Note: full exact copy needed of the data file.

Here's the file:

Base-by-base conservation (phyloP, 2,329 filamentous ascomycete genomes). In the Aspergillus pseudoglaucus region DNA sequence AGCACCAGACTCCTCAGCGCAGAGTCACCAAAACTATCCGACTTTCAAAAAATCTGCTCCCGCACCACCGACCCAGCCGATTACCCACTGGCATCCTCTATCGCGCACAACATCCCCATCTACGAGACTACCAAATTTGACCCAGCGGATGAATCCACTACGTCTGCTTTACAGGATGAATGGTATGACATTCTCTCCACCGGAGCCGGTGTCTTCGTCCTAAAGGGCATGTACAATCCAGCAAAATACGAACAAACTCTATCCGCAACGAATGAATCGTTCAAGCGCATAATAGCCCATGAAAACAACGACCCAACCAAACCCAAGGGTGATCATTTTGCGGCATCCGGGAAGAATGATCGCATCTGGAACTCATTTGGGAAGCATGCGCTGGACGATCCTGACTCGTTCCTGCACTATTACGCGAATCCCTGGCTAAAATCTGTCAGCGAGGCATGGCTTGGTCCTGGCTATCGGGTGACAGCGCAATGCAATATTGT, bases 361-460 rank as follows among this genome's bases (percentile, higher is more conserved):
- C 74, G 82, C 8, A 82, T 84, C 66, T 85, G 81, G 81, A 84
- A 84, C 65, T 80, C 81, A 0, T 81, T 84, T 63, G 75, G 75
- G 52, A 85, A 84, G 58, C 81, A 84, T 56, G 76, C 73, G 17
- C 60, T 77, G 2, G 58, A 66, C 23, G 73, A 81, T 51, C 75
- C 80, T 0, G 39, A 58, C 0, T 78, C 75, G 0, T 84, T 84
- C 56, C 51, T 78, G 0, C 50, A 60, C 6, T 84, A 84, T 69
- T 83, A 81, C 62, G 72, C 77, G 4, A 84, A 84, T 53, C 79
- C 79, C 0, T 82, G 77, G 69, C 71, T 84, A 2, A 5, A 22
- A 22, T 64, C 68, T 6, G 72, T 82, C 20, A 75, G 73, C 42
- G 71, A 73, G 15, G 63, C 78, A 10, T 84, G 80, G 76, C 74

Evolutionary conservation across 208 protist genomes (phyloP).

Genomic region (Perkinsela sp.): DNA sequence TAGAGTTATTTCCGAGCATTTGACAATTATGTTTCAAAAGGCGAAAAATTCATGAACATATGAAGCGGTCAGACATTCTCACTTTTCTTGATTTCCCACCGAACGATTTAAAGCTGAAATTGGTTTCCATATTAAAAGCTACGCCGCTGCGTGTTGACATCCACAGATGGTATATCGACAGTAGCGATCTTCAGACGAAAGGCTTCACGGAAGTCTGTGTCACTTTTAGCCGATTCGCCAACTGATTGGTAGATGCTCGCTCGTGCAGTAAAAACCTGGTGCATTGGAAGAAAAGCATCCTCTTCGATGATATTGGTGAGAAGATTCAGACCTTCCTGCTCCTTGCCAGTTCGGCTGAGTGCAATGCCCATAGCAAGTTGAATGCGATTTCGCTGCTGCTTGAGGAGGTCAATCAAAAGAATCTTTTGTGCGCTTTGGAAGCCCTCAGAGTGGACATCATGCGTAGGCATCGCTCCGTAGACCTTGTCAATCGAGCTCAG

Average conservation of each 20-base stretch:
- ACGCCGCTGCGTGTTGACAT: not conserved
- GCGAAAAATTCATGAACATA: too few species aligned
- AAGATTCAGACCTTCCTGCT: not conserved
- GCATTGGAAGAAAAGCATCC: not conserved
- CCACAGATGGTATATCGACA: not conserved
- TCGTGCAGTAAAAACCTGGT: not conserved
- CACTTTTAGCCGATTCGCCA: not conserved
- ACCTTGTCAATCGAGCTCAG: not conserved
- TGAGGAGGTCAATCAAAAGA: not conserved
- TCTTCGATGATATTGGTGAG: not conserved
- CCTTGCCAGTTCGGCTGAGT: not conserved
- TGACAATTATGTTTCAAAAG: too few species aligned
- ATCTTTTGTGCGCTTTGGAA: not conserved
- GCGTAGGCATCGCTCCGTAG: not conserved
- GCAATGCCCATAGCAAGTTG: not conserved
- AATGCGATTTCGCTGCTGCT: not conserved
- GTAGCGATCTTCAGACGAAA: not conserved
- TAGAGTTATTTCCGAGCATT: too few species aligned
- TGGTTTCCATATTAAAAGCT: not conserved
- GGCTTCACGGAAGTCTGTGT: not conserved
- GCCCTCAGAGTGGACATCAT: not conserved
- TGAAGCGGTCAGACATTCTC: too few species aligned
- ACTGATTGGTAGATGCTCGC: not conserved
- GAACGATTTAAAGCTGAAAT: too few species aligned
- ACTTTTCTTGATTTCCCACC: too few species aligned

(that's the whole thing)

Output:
Base-by-base conservation (phyloP, 2,329 filamentous ascomycete genomes). In the Aspergillus pseudoglaucus region DNA sequence AGCACCAGACTCCTCAGCGCAGAGTCACCAAAACTATCCGACTTTCAAAAAATCTGCTCCCGCACCACCGACCCAGCCGATTACCCACTGGCATCCTCTATCGCGCACAACATCCCCATCTACGAGACTACCAAATTTGACCCAGCGGATGAATCCACTACGTCTGCTTTACAGGATGAATGGTATGACATTCTCTCCACCGGAGCCGGTGTCTTCGTCCTAAAGGGCATGTACAATCCAGCAAAATACGAACAAACTCTATCCGCAACGAATGAATCGTTCAAGCGCATAATAGCCCATGAAAACAACGACCCAACCAAACCCAAGGGTGATCATTTTGCGGCATCCGGGAAGAATGATCGCATCTGGAACTCATTTGGGAAGCATGCGCTGGACGATCCTGACTCGTTCCTGCACTATTACGCGAATCCCTGGCTAAAATCTGTCAGCGAGGCATGGCTTGGTCCTGGCTATCGGGTGACAGCGCAATGCAATATTGT, bases 361-460 rank as follows among this genome's bases (percentile, higher is more conserved):
- C 74, G 82, C 8, A 82, T 84, C 66, T 85, G 81, G 81, A 84
- A 84, C 65, T 80, C 81, A 0, T 81, T 84, T 63, G 75, G 75
- G 52, A 85, A 84, G 58, C 81, A 84, T 56, G 76, C 73, G 17
- C 60, T 77, G 2, G 58, A 66, C 23, G 73, A 81, T 51, C 75
- C 80, T 0, G 39, A 58, C 0, T 78, C 75, G 0, T 84, T 84
- C 56, C 51, T 78, G 0, C 50, A 60, C 6, T 84, A 84, T 69
- T 83, A 81, C 62, G 72, C 77, G 4, A 84, A 84, T 53, C 79
- C 79, C 0, T 82, G 77, G 69, C 71, T 84, A 2, A 5, A 22
- A 22, T 64, C 68, T 6, G 72, T 82, C 20, A 75, G 73, C 42
- G 71, A 73, G 15, G 63, C 78, A 10, T 84, G 80, G 76, C 74

Evolutionary conservation across 208 protist genomes (phyloP).

Genomic region (Perkinsela sp.): DNA sequence TAGAGTTATTTCCGAGCATTTGACAATTATGTTTCAAAAGGCGAAAAATTCATGAACATATGAAGCGGTCAGACATTCTCACTTTTCTTGATTTCCCACCGAACGATTTAAAGCTGAAATTGGTTTCCATATTAAAAGCTACGCCGCTGCGTGTTGACATCCACAGATGGTATATCGACAGTAGCGATCTTCAGACGAAAGGCTTCACGGAAGTCTGTGTCACTTTTAGCCGATTCGCCAACTGATTGGTAGATGCTCGCTCGTGCAGTAAAAACCTGGTGCATTGGAAGAAAAGCATCCTCTTCGATGATATTGGTGAGAAGATTCAGACCTTCCTGCTCCTTGCCAGTTCGGCTGAGTGCAATGCCCATAGCAAGTTGAATGCGATTTCGCTGCTGCTTGAGGAGGTCAATCAAAAGAATCTTTTGTGCGCTTTGGAAGCCCTCAGAGTGGACATCATGCGTAGGCATCGCTCCGTAGACCTTGTCAATCGAGCTCAG

Average conservation of each 20-base stretch:
- ACGCCGCTGCGTGTTGACAT: not conserved
- GCGAAAAATTCATGAACATA: too few species aligned
- AAGATTCAGACCTTCCTGCT: not conserved
- GCATTGGAAGAAAAGCATCC: not conserved
- CCACAGATGGTATATCGACA: not conserved
- TCGTGCAGTAAAAACCTGGT: not conserved
- CACTTTTAGCCGATTCGCCA: not conserved
- ACCTTGTCAATCGAGCTCAG: not conserved
- TGAGGAGGTCAATCAAAAGA: not conserved
- TCTTCGATGATATTGGTGAG: not conserved
- CCTTGCCAGTTCGGCTGAGT: not conserved
- TGACAATTATGTTTCAAAAG: too few species aligned
- ATCTTTTGTGCGCTTTGGAA: not conserved
- GCGTAGGCATCGCTCCGTAG: not conserved
- GCAATGCCCATAGCAAGTTG: not conserved
- AATGCGATTTCGCTGCTGCT: not conserved
- GTAGCGATCTTCAGACGAAA: not conserved
- TAGAGTTATTTCCGAGCATT: too few species aligned
- TGGTTTCCATATTAAAAGCT: not conserved
- GGCTTCACGGAAGTCTGTGT: not conserved
- GCCCTCAGAGTGGACATCAT: not conserved
- TGAAGCGGTCAGACATTCTC: too few species aligned
- ACTGATTGGTAGATGCTCGC: not conserved
- GAACGATTTAAAGCTGAAAT: too few species aligned
- ACTTTTCTTGATTTCCCACC: too few species aligned